Thoughts Serializer

Computer graphics, Games, Personal

Flappy Herbie Saga: Trolls of the Forest

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Flappy Herbie: Trolls of the Forest iconFlappy Bird did it. The most simple game ever build at the top of every AppStore. How frustrating can that be to big game development companies that put hundreds of thousands of dollars into developing and marketing their games? It is so funny to follow this industry. You can never predict the future.

I was feeling so psyched about it! I needed to mock it, understand it, troll it, test it, everything at the same time. So my creative juices started boiling again, and I decided that I had to make a game that will express all that. Everything in it should be trolling some part of the situation. The game itself, the gamers, the appstores, the clone haters. So starting from the game name you can begin to understand what is going on. “Flappy Herbie Saga: Trolls of the Forest”. I used to name my games with short names. Not anymore. The game is also SO hard that it provides Zen relaxation services to the gamer for free. Even though I was tempted to make it a paid service at some point just to meta-troll it. When you feel frustrated by the game you can read beatiful Zen calming quotes, while listening to nice relaxing music. I am not going to dive into all satire points in the game as I will ruin it, but you will get the point for sure.

I had to make it in 1-2 days. Read the rest of this entry »

How the world looks with different app stores

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Below are the revenue maps for my apps, from Apple App Store and BlackBerry World.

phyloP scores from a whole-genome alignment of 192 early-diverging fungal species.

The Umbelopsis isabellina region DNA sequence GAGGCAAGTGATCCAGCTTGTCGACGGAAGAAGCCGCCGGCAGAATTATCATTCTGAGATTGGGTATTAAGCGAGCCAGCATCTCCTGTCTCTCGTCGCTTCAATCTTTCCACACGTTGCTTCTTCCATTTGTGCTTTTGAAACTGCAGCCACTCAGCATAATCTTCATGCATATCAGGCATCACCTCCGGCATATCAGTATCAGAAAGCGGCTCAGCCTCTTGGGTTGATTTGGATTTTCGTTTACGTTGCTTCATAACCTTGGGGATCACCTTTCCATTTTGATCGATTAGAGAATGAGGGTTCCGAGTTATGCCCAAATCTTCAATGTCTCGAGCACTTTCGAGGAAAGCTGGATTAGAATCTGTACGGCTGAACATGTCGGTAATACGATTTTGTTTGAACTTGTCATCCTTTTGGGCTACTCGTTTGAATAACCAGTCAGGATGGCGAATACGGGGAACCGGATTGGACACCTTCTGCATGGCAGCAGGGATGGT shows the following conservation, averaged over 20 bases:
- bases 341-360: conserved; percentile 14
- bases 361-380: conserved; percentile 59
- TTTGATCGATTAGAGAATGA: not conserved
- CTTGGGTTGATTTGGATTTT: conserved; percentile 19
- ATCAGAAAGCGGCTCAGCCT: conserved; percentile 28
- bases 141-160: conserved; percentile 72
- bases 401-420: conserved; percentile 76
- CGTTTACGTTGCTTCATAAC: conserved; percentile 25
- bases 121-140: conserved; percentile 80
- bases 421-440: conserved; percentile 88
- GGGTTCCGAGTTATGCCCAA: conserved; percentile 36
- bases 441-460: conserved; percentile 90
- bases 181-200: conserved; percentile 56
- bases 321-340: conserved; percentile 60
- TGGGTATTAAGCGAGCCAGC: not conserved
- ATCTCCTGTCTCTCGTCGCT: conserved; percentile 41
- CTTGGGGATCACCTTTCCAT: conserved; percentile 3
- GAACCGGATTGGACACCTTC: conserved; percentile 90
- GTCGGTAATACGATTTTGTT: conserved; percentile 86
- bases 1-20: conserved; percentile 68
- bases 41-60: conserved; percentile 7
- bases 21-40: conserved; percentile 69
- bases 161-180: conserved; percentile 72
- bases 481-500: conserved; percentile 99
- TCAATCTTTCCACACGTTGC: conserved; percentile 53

Revenue Map for Apple App Store

Revenue Map for Apple App Store

 

Revenue Map for BlackBerry World

Revenue Map for BlackBerry World

As you can see with Apple the US is king, while with BlackBerry the king is Canada.

Hint: Combine the two and you got the whole north america ;)

 

Porting your iOS game to Blackberry Playbook (and future BB10 phones)

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Continuing after my latest post about porting existing iOS games written in C/C++ to the Android platform, here I am again writing about my latest porting endeavor that brings Pop Corny to the third platform! Ever thought of porting your iOS game to the Blackberry Playbook? Well, here I will share some insight of what to expect.

The basics

If you are like me you will probably think that the Playbook has something to do with the tech that used to run Blackberry’s phones. This misconception was so strong in me that I didn’t even consider a port to it. The truth is however, that the Playbook is based on the new platform that Blackberry is creating based on the QNX operating system, and will also be used on the BB10 phones. Things started to look better on the porting front with these info, but there is always a fear that Blackberry could be Google and force everything to Java and only support native after a long time has passed. It turns out that things are much better than I expected. Not only Blackberry allows you to write native apps, but its Native Development Kit (NDK) is a complete solution for developing on the platform. Not like Android for example, where the NDK is just a crude exposure of the native Android’s build system, supports minimal functionality and requires Java calls for most stuff. On Playbook you can write a full native app and never look at Java again. The NDK will provide C level APIs for all that you are going to need. From screen handling and input, to in-app purchases.

The Blackberry provided development environment is QNX Momentics, which is based on Eclipse, but also you can easily do everything with command line tools if you prefer. I chose to go with Momentics even though I find Eclipse slow and sluggish, because it is very nicely setup for native C/C++ development (with debuggers, profilers, etc) and I wanted to see how far it will get me until I started missing the command line. Surprisingly, it did all the way. Had no problem with it, which is a first for me and Eclipse.